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16 Mar 22. Pentagon to request fewer Lockheed F-35 warplanes in next budget – report. The Pentagon will request 61 F-35 stealth warplanes from Lockheed Martin Corp (LMT.N) in its next budget, 33 fewer than previously planned, Bloomberg News reported on Wednesday, citing people familiar with the matter. Lockheed, whose shares were down 6.4% in early trading, said in a statement that it was “premature” to speculate about the proposed budget.
“The Department (of Defense) cannot confirm specific budget details until after the FY23 President’s Budget is released,” a Pentagon spokesperson said.
Reuters reported last month that U.S. President Joe Biden was expected to ask Congress for a defense budget exceeding $770 billion for the next fiscal year, compared with $778 billion in 2022.
The budget is expected to benefit the biggest U.S. defense contractors, including Lockheed, Northrop Grumman Corp (NOC.N) and General Dynamics Corp .
“This is a significant issue for the program,” Cowen analyst Roman Schweizer said, referring to the news on request for fewer F-35s.
Several factors from high operating and maintenance costs to difficult contract negotiations might have contributed to the development, Schweizer said.
The F-35 is one of the world’s most advanced fighter aircraft and considered a highly sensitive export, sold only to the closest allies of the United States. Lockheed Martin delivered a total of 142 F-35 fighter jets to the United States and its allies last year, three more than originally planned. (Source: Reuters)
15 Mar 22. Generals Discuss Security Challenges in Africa, Middle East. China, Russia, Iran and terrorist organizations continue to engage in malign activities in the Middle East and Africa, generals told lawmakers on the Senate Armed Services Committee today. Witnesses were Marine Corps Gen. Kenneth F. McKenzie Jr., commander of U.S. Central Command, and Army Gen. Stephen J. Townsend, commander of U.S. Africa Command.
“Iran continues to pose the greatest threat to U.S. interests and the security of the region as a whole,” McKenzie said. They supply weapons to proxies and client states in an arc from Yemen through the Arabian Peninsula, across Iraq and Syria into Lebanon, and up to the very borders of Israel, he said.
Saudi Arabia endures regular attacks from the Houthis, who — courtesy of the Iranians — have some of the most advanced unmanned aerial systems and cruise missiles in the region, he said.
Recently, the Houthis have expanded these attacks to include urban centers and bases where U.S. forces reside in the United Arab Emirates, he said.
Officials in Tehran, Iran’s capital, also enable allied militias in Iraq and Syria to carry on a persistent, low-level campaign of indirect fire and unmanned aerial attacks against U.S. and coalition forces, McKenzie said.
Iran’s ballistic missile forces can constitute a threat to the security of every state in the region, he added.
China and Russia are also watching closely for any sign that the U.S. commitment to the collective security of the region is wavering, and they’re poised to capitalize on whatever opportunities emerge.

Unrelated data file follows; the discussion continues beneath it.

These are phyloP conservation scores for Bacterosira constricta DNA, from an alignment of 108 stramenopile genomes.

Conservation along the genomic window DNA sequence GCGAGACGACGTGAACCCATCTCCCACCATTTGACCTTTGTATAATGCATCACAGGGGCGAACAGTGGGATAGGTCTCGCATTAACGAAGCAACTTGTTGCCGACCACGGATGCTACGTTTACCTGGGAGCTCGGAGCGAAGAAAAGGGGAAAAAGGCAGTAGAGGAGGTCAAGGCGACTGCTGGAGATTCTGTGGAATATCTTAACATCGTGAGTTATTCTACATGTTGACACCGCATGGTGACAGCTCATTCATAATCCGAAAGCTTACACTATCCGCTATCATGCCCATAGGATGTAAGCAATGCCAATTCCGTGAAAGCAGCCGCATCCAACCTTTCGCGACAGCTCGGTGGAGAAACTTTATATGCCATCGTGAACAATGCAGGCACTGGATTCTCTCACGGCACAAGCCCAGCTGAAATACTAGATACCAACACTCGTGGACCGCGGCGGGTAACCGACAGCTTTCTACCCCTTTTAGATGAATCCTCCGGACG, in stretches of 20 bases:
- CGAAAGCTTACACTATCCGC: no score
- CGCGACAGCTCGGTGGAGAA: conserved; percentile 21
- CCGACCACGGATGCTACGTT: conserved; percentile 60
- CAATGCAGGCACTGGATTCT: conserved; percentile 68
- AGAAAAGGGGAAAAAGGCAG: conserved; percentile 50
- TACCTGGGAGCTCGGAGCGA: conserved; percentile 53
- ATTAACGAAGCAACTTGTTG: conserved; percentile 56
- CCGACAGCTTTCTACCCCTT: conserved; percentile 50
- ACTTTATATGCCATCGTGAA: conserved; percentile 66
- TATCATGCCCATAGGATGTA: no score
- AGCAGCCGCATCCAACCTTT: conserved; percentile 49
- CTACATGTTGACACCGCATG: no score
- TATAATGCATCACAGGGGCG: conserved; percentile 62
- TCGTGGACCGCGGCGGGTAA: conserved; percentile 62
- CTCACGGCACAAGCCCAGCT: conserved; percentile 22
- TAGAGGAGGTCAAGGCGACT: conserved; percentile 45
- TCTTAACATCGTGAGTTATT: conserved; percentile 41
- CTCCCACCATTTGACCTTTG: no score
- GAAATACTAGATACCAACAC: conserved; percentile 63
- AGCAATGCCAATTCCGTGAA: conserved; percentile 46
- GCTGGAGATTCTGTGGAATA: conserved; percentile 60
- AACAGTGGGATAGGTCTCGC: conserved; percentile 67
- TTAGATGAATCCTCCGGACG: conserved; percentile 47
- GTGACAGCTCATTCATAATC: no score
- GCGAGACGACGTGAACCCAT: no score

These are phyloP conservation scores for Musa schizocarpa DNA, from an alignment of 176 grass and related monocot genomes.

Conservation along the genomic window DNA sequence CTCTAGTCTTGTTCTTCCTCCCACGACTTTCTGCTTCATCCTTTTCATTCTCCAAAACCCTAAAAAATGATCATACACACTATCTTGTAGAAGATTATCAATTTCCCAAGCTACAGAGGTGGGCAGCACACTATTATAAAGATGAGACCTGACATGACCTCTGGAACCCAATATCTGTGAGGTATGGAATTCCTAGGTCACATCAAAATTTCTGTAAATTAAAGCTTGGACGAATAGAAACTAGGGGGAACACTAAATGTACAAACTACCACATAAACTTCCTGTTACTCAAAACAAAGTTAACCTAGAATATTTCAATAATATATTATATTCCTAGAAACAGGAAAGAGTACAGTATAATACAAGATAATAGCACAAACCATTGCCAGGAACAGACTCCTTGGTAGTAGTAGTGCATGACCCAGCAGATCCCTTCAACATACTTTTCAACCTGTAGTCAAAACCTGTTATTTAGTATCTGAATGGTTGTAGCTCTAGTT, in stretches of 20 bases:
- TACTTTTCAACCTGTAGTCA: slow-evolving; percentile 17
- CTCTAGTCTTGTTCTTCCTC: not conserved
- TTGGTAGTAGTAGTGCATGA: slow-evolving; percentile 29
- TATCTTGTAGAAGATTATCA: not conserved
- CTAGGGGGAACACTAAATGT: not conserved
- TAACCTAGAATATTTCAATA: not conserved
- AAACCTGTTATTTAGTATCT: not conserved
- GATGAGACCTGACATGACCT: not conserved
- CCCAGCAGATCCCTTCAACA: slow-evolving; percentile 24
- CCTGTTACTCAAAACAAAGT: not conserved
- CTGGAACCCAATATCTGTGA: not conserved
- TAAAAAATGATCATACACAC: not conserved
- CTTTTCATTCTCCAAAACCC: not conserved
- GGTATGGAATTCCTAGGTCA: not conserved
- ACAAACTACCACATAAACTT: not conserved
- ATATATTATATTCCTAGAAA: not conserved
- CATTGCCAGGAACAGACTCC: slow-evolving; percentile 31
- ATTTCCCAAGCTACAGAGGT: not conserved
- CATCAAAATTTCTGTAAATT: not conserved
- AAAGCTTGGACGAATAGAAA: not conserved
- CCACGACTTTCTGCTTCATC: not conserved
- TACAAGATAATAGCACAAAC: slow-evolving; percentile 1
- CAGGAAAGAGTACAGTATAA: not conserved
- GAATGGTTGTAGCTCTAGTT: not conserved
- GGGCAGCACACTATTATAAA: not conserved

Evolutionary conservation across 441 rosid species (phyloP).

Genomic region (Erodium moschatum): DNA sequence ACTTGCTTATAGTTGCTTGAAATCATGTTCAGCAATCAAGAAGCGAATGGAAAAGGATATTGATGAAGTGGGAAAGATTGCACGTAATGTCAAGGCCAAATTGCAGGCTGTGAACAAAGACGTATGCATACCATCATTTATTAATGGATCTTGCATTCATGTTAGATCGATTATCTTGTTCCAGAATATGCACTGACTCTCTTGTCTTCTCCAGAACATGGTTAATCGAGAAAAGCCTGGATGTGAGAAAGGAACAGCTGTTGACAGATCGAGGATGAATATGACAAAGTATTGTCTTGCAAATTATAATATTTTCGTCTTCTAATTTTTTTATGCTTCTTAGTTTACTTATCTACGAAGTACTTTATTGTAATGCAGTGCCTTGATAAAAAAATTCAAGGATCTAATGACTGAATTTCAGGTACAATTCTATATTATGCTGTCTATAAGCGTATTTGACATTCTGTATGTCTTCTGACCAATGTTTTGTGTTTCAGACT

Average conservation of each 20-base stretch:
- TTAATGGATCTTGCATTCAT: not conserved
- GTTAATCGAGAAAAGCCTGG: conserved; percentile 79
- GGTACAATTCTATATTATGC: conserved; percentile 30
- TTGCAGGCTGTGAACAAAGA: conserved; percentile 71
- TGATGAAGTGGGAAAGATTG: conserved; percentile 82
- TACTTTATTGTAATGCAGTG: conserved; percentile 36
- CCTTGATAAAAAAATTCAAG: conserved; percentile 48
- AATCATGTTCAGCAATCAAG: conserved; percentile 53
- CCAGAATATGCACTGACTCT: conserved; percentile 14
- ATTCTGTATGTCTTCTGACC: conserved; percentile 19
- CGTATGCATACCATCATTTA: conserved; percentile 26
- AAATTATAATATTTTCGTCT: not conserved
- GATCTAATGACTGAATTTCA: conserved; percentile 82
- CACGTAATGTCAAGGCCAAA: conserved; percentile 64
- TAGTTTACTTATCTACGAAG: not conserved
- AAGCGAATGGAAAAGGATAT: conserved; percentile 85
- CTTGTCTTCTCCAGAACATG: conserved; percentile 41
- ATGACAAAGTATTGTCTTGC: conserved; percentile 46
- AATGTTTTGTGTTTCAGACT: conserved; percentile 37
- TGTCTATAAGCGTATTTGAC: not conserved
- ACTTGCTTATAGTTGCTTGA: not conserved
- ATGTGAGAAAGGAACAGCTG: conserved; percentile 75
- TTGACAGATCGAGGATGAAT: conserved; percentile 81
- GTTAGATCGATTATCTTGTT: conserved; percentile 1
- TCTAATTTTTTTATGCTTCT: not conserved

McKenzie also mentioned regional threats from Islamic State of Iraq and Syria and al-Qaida.
Russia and China see Africa’s rich potential in terms of resources and strategic partnerships, Townsend said.
Both countries seek to convert soft- and hard-power investments into political influence, strategic access, and economic and diplomatic engagements, he said.
They also seek to buttress autocracies and change international norms in a patient effort, he added.
Townsend also said deadly terrorism has metastasized to Africa.
Those threats include terrorist groups al-Qaida and al-Shabab in East Africa and al-Qaida and ISIS in West Africa and elsewhere, he said.
“They are among the world’s fastest growing, wealthiest and deadliest terrorist groups and remain grave and growing threats that aspire to kill Americans, both there and in our homeland” Townsend said.
“Our willingness to work together with African partners creates a huge demand for U.S. engagement and partnership Africa,” he noted. “Modest and predictable investments yield outsized returns for U.S. and African security interest.” (Source: US DoD)
11 Mar 22. Congress puts $349m for IVAS ‘on hold,’ but Army sees major boost to counter drones. Learning from Turkish drone success in Ukraine, Army pulls in money to counter unmanned aerial vehicles. One analyst called the service’s counter-drone cash surge “extraordinary.” Congress is withholding $349 m in procurement funding for the beleaguered Integrated Visual Augmentation System in its fiscal 2022 defense package, but provided a whopping $374 m increase for counter-small drone procurement. Lawmakers announced earlier this week a $782bn national defense spending package for FY22 nearly six months after the fiscal year started. While the Army received substantial increases to both its procurement and research and development accounts, lawmakers chopped $393.7 m in procurement funding off the IVAS program — essentially battlefield augmented reality headsets — labeling it “ahead of need.”
“We are working through that,” Doug Bush, assistant secretary of the Army for acquisition, logistics and technology, said Wednesday when asked by reporters about the impact of the cuts on IVAS.